Tuesday, August 30, 2022

Eight Men Out

Another of the movies that I've had on my DVR for a while is Eight Men Out. I see that it's going to be on Cinemax tomorrow at 7:15 AM (or three hours later if you only have the west coast feed), so I recently sat down to watch it in order to be able to do a review here.

Baseball films have always been popular in Hollywood, so our non-American readers may already know a little bit about the Black Sox scandal that forms the basis of this movie. In 1919, the Chicago White Sox were generally considered to be the best team in Major League Baseball. But their owner, Charles Comiskey (Clifton James), had a reputation for paying his players extremely poorly, at a time when team owners held all the power in baseball. (Free agency wouldn't become a thing for another 50 years.) This caused resentment among the players, such as star pitcher Eddie Cicotte (David Strathairn), who was held out of five starts allegedly to rest him for the World Series, but in Cicotte's view not to get to the magic number of 30 wins which would have activated a $10,000 bonus in his contract.

With things like that going on, another of the team's players, first baseman Chick Gandil (Michael Rooker), met with representatives from gangster Arnold Rothstein (Michael Lerner), who ran a gambling syndicate. Rothstein was willing to offer players a substantial sum of money in exchange for deliberately playing badly and throwing the World Series, with Rothstein making a killing on the wagering. Eventually, eight players did take part in the conspiracy, although there has long been debate on how much certain of the players were involved. Third baseman Buck Weaver (John Cusack), for example, knew about the fix but claimed not to have tried to make any deliberate mistakes; he would get in trouble for not coming public with his knowledge until after the Series. More controversial was Shoeless Joe Jackson (D.B. Sweeney), one of the best players in the game at the time; he was most likely illiterate and gave into pressure to take money, although as with Weaver how much he did during the Series games is disputed.

Meanwhile, manager Kid Gleason (John Mahoney), a former player himself, knew fully well that there was always a threat of gamblers trying to influence games, while a cadre of players on the team, led by college graduate Eddie Collins (Bill Irwin), hated people like Gandil and were assiduously clean.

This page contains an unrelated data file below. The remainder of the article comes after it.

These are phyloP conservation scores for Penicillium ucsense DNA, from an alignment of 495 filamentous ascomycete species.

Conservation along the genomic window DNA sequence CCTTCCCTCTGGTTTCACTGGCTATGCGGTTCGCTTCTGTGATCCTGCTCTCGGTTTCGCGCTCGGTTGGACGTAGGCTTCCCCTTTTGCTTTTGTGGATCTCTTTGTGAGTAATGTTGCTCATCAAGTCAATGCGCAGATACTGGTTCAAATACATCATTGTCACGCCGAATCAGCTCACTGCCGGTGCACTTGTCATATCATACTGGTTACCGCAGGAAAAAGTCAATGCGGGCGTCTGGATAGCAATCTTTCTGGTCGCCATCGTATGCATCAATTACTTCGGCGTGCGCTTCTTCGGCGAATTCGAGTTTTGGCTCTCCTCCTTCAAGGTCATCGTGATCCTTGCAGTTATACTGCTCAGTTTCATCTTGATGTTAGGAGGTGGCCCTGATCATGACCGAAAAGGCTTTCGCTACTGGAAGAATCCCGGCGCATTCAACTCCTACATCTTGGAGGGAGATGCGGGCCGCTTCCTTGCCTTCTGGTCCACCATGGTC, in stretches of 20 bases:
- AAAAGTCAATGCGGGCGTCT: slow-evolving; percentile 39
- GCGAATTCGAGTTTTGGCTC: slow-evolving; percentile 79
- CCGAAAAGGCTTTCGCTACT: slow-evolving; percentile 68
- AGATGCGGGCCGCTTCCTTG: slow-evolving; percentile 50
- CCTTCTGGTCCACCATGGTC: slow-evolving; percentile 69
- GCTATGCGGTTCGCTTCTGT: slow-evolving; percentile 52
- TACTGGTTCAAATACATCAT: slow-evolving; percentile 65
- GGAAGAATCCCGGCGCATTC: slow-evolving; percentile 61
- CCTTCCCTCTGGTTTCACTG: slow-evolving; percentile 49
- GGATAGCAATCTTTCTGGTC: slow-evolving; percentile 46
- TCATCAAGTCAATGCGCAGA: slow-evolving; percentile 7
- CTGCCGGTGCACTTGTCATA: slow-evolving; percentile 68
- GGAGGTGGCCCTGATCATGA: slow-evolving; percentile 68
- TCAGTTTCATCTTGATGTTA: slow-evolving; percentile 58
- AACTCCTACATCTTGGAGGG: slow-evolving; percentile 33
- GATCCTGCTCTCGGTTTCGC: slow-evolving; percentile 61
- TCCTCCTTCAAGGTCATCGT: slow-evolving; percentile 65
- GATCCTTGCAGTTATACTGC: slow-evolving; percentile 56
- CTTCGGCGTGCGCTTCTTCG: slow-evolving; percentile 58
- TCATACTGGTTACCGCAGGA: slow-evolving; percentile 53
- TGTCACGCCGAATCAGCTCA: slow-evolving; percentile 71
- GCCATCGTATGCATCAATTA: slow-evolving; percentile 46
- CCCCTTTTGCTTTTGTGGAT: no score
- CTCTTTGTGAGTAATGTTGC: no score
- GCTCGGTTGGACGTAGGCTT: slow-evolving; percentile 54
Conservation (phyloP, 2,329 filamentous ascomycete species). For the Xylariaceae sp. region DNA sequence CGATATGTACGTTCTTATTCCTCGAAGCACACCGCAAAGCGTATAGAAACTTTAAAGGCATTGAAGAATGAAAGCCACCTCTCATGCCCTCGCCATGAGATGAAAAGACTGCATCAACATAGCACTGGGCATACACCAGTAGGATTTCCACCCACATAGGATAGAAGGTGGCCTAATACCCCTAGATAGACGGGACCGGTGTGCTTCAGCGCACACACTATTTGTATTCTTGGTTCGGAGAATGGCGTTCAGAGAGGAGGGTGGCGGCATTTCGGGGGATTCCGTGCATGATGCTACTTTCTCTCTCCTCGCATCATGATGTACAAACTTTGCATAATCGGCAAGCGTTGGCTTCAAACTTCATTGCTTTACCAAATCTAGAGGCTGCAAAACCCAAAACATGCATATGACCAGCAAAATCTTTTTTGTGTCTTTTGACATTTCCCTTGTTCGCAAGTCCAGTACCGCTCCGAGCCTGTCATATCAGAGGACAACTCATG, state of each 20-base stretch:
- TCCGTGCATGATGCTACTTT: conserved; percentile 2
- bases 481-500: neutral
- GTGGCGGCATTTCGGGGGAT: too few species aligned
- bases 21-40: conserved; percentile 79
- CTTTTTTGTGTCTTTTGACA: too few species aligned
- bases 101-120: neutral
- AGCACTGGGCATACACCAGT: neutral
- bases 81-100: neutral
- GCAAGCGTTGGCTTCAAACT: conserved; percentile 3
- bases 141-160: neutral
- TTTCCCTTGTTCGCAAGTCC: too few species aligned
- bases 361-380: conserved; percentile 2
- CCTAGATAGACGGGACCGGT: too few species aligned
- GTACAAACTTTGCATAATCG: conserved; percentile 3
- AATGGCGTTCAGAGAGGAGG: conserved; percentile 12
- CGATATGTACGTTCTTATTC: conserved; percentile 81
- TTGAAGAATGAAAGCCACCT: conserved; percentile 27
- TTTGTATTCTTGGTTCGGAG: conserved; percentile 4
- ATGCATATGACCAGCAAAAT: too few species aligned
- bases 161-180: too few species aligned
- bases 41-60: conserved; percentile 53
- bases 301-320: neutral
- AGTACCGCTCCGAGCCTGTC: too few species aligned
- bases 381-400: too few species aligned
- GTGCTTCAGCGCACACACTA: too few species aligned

And so we get to the Series, and as you can probably guess, the White Sox lose it five games to three. However, some of the bad playing on the part of those who were in on the fix was pretty apparent right from the get-go, leading sportswriters to wonder openly whether anybody was trying to throw games. After the Series, the information comes out, which leads to a trial in which the eight accused players are tried collectively. It also leads to pressure to have one person in complete charge of baseball. The owners hired federal judge Kenesaw Mountain Landis (John Anderson) to fill that position, which he only accepted on the grounds that he had a lifetime contract and complete control over the sport. And he really did mean complete, ruling the Major Leagues with an iron fist. Even the owners chafed under his control of the game, until they could get a commissioner who would be their mouthpiece in more recent years starting with Bud Selig. The eight players who knew about the fix were banned for life, although Weaver and Jackson maintained ther innocence.

Eight Men Out is a pretty good telling of the events, although if the movie has one big problem, it's that it really spends too much time on the actual games, with the trial and eventual banning of the players seeming almost like an afterthought. Still, Eight Men Out is definitely an interesting movie and one that's worth watching even by people who aren't fans of baseball. One doesn't really need to know the sport to follow what's going on in the movie.

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